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Penguins: 25 fascinating facts about these flightless friends

Stacker Logo By Brittany Brown of Stacker | Slide 1 of 26: When you think of penguins, what do you see? Perhaps a large black-and-white emperor penguin waddling around Antarctica. Or maybe you think of the tiny Galapagos penguins who hop across rocky terrain. Both images are absolutely correct. Penguins come in many shapes, sizes, and variations. One of the most common differences among penguins is where they live: While some thrive in below-zero temperatures, others enjoy the warm sunshine near the Equator. In fact, there are just five penguin species that have ever frequented Antarctica despite the common misconception that penguins are exclusively cold-weather birds. The Adélie and emperor are the only penguin species to live there full time. Penguins also share many common traits, most notably that they are all unable to fly, they all have feathers, and they are always black and white in a pattern commonly described as “tuxedoed.” They are also all very much sea birds, spending as much as 75% of their time in the water (where they are significantly more graceful than on land). Penguins have enjoyed a lot of recent stardom, featuring prominently in several penguin-themed movies, cartoons, and documentaries. The animals even have their very own World Penguin Day on April 25, which conveniently coincides with their annual migration north. 2018 was also named the “Year of the Penguin” to bring awareness to the animals’ future being cast increasingly into doubt because of climate change and loss of habitat and food. To find out more about these tuxedo-clad friends, Stacker has compiled a gallery of 25 fascinating facts about penguins, from their origins to their favorite foods. The selections come from authoritative resources including magazines, journals, and media publications that specialize in science and nature. Read on to learn some new facts about these special animals. You may also like:  How communities are dealing with invasive species across the U.S.

Penguins: 25 fascinating facts about these flightless friends

When you think of penguins, what do you see? Perhaps a large black-and-white emperor penguin waddling around Antarctica. Or maybe you think of the tiny Galapagos penguins who hop across rocky terrain. Both images are absolutely correct. Penguins come in many shapes, sizes, and variations. One of the most common differences among penguins is where they live: While some thrive in below-zero temperatures, others enjoy the warm sunshine near the Equator. In fact, there are just five penguin species that have ever frequented Antarctica despite the common misconception that penguins are exclusively cold-weather birds. The Adélie and emperor are the only penguin species to live there full time.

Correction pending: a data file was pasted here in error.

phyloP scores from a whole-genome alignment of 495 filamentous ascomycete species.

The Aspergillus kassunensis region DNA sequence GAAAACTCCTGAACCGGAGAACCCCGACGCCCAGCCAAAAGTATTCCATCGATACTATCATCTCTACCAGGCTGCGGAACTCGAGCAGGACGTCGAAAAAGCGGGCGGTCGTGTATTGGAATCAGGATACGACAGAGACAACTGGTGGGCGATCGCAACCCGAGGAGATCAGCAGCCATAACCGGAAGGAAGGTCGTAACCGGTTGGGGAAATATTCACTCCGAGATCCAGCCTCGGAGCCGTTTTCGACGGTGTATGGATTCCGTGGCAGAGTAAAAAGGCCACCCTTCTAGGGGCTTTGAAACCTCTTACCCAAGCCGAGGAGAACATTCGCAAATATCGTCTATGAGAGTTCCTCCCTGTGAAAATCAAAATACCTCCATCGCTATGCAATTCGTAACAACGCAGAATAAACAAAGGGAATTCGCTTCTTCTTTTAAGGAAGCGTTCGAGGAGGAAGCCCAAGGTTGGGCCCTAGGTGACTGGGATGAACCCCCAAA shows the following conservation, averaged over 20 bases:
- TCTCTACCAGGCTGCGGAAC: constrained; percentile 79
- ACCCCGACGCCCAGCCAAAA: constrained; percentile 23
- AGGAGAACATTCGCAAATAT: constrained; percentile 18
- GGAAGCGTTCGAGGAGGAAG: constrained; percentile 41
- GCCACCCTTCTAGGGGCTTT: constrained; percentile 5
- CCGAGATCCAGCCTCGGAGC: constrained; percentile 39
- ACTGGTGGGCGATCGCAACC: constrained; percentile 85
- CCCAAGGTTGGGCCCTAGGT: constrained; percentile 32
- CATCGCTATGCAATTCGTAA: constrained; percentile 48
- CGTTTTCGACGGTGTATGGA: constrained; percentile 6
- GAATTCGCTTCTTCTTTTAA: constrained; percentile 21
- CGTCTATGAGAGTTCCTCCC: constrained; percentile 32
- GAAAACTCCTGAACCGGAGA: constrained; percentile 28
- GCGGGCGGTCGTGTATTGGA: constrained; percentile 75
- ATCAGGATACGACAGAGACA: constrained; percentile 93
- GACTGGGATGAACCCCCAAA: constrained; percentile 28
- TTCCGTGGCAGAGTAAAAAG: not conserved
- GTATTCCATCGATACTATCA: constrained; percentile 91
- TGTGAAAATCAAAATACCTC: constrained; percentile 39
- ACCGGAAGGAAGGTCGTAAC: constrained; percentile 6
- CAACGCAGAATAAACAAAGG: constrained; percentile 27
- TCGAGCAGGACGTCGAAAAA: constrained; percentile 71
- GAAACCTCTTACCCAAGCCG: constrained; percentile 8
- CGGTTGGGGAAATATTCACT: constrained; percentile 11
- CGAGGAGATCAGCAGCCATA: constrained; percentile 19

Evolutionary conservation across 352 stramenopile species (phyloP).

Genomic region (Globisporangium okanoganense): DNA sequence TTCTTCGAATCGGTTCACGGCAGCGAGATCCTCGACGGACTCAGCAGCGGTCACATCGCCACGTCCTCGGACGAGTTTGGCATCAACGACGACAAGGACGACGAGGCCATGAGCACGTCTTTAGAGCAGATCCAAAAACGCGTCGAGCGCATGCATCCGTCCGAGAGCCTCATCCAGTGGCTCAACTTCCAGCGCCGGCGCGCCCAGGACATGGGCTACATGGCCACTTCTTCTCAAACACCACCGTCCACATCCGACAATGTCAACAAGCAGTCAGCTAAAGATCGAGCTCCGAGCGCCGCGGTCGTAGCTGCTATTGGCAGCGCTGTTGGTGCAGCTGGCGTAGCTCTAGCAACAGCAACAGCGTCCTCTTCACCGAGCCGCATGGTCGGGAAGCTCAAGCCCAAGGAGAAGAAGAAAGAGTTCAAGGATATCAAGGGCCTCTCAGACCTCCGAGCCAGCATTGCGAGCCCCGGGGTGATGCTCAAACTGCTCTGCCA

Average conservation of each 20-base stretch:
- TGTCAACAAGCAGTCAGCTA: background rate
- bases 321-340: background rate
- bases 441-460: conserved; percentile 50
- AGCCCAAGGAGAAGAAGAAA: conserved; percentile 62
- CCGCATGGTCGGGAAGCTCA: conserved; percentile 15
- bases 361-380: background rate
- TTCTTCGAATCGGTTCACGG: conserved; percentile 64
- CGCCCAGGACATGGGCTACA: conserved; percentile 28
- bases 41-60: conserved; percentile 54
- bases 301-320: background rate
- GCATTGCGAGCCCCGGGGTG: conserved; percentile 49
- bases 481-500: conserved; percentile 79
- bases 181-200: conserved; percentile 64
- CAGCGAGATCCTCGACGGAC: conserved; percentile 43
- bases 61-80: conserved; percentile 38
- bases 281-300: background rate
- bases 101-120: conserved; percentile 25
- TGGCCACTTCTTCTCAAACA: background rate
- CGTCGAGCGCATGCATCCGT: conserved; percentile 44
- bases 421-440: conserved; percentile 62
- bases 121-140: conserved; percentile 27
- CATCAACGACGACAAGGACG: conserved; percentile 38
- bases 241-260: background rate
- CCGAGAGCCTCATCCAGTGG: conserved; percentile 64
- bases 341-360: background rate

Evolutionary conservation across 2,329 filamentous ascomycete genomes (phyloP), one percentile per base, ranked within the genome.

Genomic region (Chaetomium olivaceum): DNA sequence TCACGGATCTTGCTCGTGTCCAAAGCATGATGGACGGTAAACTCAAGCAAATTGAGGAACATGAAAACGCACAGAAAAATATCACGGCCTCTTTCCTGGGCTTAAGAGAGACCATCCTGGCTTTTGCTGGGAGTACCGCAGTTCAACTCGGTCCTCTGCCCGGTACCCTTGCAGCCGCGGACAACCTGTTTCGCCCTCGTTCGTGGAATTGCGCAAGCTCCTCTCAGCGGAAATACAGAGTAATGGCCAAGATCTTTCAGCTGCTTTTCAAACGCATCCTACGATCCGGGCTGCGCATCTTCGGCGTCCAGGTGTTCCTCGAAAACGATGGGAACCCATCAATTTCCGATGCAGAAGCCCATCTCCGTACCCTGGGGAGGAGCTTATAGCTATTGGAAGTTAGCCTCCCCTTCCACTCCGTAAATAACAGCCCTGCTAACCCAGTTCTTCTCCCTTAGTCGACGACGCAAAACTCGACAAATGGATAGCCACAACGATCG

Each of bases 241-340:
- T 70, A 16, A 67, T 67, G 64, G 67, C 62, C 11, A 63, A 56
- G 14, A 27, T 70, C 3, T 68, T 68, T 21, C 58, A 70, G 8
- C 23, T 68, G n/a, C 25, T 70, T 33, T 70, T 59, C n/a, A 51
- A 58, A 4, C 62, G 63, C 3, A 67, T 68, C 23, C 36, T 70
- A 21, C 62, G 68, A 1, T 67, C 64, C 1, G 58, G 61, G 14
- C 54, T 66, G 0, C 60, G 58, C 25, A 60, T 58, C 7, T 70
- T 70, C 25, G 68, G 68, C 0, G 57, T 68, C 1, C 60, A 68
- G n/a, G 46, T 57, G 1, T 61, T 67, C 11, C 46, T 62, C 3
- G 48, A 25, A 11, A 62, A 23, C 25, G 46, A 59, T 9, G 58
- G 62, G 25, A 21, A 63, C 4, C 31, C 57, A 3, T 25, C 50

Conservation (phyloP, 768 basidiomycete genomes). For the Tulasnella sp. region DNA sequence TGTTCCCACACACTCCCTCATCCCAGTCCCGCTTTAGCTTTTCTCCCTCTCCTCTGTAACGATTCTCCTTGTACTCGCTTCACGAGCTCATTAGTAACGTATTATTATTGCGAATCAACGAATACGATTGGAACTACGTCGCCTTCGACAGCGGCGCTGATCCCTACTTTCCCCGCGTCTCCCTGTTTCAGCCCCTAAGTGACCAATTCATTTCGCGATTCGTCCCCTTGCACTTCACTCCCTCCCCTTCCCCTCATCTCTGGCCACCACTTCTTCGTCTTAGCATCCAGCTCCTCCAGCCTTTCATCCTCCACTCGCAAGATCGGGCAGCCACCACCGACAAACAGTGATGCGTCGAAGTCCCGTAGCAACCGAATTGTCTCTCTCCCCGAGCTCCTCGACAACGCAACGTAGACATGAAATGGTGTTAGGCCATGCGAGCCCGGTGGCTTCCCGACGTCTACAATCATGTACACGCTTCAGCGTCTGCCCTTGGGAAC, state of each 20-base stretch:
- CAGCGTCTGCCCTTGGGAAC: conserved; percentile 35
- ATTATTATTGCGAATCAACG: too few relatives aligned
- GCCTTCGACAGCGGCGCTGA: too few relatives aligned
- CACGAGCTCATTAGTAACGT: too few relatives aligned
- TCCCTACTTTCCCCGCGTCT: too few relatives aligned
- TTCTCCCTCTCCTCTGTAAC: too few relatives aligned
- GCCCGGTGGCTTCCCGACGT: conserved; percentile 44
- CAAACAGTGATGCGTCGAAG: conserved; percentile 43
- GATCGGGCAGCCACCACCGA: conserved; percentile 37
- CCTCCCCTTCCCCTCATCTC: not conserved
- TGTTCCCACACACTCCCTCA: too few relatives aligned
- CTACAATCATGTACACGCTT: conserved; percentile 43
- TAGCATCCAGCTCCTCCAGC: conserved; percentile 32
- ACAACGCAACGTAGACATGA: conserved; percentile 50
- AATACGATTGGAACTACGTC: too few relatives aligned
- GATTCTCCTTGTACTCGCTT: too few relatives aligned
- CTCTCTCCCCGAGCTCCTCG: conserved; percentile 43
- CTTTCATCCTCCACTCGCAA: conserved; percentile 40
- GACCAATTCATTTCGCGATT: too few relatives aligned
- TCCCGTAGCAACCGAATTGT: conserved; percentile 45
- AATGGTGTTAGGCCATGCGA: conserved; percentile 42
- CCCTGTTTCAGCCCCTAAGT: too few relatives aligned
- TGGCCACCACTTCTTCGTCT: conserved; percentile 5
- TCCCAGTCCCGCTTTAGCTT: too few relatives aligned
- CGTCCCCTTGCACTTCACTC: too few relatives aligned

Penguins also share many common traits, most notably that they are all unable to fly, they all have feathers, and they are always black and white in a pattern commonly described as “tuxedoed.” They are also all very much sea birds, spending as much as 75% of their time in the water (where they are significantly more graceful than on land).

Penguins have enjoyed a lot of recent stardom, featuring prominently in several penguin-themed movies, cartoons, and documentaries. The animals even have their very own World Penguin Day on April 25, which conveniently coincides with their annual migration north. 2018 was also named the “Year of the Penguin” to bring awareness to the animals’ future being cast increasingly into doubt because of climate change and loss of habitat and food.

To find out more about these tuxedo-clad friends, Stacker has compiled a gallery of 25 fascinating facts about penguins, from their origins to their favorite foods. The selections come from authoritative resources including magazines, journals, and media publications that specialize in science and nature. Read on to learn some new facts about these special animals.

You may also like: How communities are dealing with invasive species across the U.S.

© Pixabay

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